Solitude: listening to your own voice, finding comfort in your own skin, relying on yourself for your personal happiness and satisfaction. Henry David Thoreau may have written the quintessential book on solitude, and J.D. Salinger may have lived solitude better than anyone else, but how happy were either of these men? How happy are any of us in solitude? Is learning to be alone the only way that we can truly connect to ourselves, and love ourselves without the noise of those around us? If we crave a connection to others, by nature, doesn’t it seem counterintuitive to embrace solitude?
I have spent the majority of the last decade, alone. Despite being in relationships, I’ve been mostly by myself. I’ve found that I function better in a relationship where my partner travels or is busy most of the time, because I am a person who requires a lot of time to herself. I am an only child, and as other only children may know, you spend a lot of time in your own world when you are growing up. As an adult, it’s become a non-negotiable for me: I need time alone. I need to be able to crawl inside myself and recharge, reconnect, and find my center. If I am not able to have this time, I find that I start to burn out very quickly (and generally throw a softball of hate toward anyone who loves me). For myself, I learn to love and be easier on myself because of my time alone. I get time to rewrite the tapes that I play (where I am not good enough and I am always doing the wrong thing).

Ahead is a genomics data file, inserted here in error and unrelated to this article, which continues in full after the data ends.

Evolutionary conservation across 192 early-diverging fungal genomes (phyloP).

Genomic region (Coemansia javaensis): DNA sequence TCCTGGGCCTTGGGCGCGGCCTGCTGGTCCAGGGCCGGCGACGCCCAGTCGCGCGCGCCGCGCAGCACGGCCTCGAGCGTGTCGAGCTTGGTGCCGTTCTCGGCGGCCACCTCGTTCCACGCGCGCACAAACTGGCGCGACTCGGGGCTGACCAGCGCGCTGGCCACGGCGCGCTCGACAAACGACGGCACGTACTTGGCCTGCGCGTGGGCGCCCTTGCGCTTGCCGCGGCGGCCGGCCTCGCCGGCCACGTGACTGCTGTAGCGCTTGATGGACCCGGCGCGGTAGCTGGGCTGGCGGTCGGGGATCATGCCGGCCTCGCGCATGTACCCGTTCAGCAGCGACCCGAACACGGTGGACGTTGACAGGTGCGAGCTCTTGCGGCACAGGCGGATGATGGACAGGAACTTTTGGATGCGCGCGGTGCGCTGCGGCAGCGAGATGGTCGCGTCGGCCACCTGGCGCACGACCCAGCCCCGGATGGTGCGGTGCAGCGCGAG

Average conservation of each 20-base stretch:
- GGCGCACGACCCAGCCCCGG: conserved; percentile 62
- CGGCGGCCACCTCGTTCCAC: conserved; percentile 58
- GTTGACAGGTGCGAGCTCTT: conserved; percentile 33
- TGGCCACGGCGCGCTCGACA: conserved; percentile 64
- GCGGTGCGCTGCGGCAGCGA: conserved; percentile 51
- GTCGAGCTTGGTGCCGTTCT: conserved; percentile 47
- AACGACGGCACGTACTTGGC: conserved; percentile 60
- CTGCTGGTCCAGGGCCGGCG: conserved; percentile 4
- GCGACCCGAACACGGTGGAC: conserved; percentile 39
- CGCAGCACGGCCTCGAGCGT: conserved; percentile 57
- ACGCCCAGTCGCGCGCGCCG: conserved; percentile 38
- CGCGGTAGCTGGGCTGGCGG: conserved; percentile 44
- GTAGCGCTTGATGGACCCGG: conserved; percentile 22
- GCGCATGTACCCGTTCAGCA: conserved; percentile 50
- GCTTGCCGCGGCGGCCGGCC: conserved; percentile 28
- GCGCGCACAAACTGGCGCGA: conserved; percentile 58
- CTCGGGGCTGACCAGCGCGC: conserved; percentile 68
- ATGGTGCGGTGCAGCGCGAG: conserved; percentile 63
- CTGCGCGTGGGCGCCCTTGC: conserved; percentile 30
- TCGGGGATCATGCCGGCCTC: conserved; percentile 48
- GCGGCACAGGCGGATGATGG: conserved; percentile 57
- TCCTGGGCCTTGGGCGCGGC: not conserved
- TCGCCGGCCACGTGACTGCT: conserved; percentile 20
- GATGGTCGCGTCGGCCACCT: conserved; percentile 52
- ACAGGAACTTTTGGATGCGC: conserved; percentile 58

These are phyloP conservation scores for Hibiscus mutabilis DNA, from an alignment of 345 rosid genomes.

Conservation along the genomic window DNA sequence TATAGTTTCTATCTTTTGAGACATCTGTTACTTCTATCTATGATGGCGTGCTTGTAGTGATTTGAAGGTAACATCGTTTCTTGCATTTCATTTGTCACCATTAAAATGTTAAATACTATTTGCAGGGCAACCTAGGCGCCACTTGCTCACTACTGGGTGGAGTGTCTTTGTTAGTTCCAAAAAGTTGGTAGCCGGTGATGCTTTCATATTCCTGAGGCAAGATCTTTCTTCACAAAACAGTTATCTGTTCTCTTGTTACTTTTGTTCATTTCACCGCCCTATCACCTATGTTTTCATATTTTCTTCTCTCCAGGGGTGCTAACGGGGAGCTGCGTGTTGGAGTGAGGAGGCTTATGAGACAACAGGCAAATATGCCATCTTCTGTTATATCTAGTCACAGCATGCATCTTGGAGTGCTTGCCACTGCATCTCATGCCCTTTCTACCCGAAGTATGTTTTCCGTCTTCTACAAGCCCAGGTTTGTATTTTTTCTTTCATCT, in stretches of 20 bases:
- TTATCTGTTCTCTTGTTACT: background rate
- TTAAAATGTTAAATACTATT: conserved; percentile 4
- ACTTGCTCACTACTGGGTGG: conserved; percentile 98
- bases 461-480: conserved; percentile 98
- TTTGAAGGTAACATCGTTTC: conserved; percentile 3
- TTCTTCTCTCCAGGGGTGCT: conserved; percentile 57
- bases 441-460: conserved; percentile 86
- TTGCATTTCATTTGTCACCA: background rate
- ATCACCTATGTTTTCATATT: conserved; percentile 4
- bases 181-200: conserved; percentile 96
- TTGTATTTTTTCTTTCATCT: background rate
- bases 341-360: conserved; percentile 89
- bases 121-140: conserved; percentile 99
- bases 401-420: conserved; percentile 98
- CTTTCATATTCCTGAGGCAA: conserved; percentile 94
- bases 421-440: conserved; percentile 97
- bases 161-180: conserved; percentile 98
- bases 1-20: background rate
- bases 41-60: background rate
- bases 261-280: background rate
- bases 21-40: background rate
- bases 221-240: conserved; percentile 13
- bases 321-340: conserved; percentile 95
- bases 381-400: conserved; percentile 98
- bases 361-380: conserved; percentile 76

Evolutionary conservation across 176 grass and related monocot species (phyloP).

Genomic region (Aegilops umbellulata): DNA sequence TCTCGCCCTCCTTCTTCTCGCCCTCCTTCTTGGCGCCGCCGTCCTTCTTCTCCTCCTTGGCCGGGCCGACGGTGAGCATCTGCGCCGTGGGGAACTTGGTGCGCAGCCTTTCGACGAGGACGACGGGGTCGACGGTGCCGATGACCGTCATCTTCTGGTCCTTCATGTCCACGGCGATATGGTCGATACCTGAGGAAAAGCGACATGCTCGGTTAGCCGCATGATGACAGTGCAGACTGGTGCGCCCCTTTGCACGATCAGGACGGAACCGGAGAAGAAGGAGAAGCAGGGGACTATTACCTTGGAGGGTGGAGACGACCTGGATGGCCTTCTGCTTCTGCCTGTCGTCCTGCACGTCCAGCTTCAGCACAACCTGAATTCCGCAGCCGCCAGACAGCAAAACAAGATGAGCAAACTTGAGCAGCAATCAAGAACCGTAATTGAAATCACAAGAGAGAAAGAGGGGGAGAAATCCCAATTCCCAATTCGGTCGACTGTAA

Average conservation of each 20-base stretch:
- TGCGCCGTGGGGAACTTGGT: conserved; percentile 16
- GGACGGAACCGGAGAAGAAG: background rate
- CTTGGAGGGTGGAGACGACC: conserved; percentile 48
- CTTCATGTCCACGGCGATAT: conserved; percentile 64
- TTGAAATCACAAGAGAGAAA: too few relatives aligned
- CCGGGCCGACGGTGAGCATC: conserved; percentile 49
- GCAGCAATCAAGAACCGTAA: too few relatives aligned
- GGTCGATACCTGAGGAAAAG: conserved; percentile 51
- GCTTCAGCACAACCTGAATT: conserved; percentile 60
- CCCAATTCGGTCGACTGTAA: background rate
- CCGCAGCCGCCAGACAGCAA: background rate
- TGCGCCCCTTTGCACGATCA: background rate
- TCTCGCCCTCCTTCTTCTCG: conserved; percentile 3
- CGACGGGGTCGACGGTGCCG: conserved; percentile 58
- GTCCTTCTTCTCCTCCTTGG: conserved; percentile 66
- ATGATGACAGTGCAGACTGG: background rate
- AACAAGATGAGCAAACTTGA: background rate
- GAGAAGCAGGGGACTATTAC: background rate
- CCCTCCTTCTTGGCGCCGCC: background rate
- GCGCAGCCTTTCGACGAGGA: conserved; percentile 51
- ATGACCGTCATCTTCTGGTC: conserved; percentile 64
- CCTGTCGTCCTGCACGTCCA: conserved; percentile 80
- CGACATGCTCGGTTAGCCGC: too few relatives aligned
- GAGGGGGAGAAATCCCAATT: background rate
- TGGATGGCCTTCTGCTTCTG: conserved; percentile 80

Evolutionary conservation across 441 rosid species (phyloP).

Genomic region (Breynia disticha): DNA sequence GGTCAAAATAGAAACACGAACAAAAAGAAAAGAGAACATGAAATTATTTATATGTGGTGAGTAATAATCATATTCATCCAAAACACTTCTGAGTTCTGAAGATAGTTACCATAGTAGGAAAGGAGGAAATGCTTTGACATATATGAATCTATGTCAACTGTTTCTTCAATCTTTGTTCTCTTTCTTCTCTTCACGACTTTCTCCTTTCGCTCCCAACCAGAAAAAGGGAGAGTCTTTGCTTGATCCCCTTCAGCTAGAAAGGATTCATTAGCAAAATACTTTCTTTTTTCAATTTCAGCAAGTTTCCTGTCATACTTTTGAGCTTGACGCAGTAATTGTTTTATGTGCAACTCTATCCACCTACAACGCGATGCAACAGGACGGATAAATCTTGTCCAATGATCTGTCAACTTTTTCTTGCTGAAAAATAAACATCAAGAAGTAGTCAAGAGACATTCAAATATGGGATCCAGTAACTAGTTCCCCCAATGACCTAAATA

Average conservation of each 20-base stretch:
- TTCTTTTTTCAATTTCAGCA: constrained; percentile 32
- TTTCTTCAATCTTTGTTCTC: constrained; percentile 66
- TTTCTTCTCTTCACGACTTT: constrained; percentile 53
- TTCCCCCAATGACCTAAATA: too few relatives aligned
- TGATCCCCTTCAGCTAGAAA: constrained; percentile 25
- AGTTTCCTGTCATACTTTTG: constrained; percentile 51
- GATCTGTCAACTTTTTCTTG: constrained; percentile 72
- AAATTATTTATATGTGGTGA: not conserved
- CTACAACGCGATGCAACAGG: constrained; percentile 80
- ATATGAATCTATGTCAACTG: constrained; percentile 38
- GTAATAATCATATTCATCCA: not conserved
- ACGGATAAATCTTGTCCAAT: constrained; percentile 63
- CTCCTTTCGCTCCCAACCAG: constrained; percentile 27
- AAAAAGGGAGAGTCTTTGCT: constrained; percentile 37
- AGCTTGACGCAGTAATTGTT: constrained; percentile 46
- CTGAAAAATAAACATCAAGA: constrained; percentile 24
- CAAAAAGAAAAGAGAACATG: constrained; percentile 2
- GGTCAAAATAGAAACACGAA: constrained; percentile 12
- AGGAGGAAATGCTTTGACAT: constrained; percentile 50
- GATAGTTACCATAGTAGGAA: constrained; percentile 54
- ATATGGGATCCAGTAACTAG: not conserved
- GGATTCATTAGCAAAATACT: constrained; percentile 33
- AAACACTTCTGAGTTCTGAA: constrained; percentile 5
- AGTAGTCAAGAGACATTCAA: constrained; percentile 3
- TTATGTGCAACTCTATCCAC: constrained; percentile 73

Currently, I am finding that being alone is very difficult and painful for me. Where I have always needed time to myself, this was a choice that I was making. Now, being without “P” I am not making a choice to be alone, instead I need to accept that I am. It is difficult not to run and jump into a new relationship that will take away the pain of being by myself. However, I know what the outcome of doing this would be, and doing that to another person isn’t me. Maybe it used to be me, but it isn’t me anymore.
I don’t know how happy Thoreau or Salinger were in their self-imposed solitude, but I’d guess that they had to be awfully lonely and longing for a connection.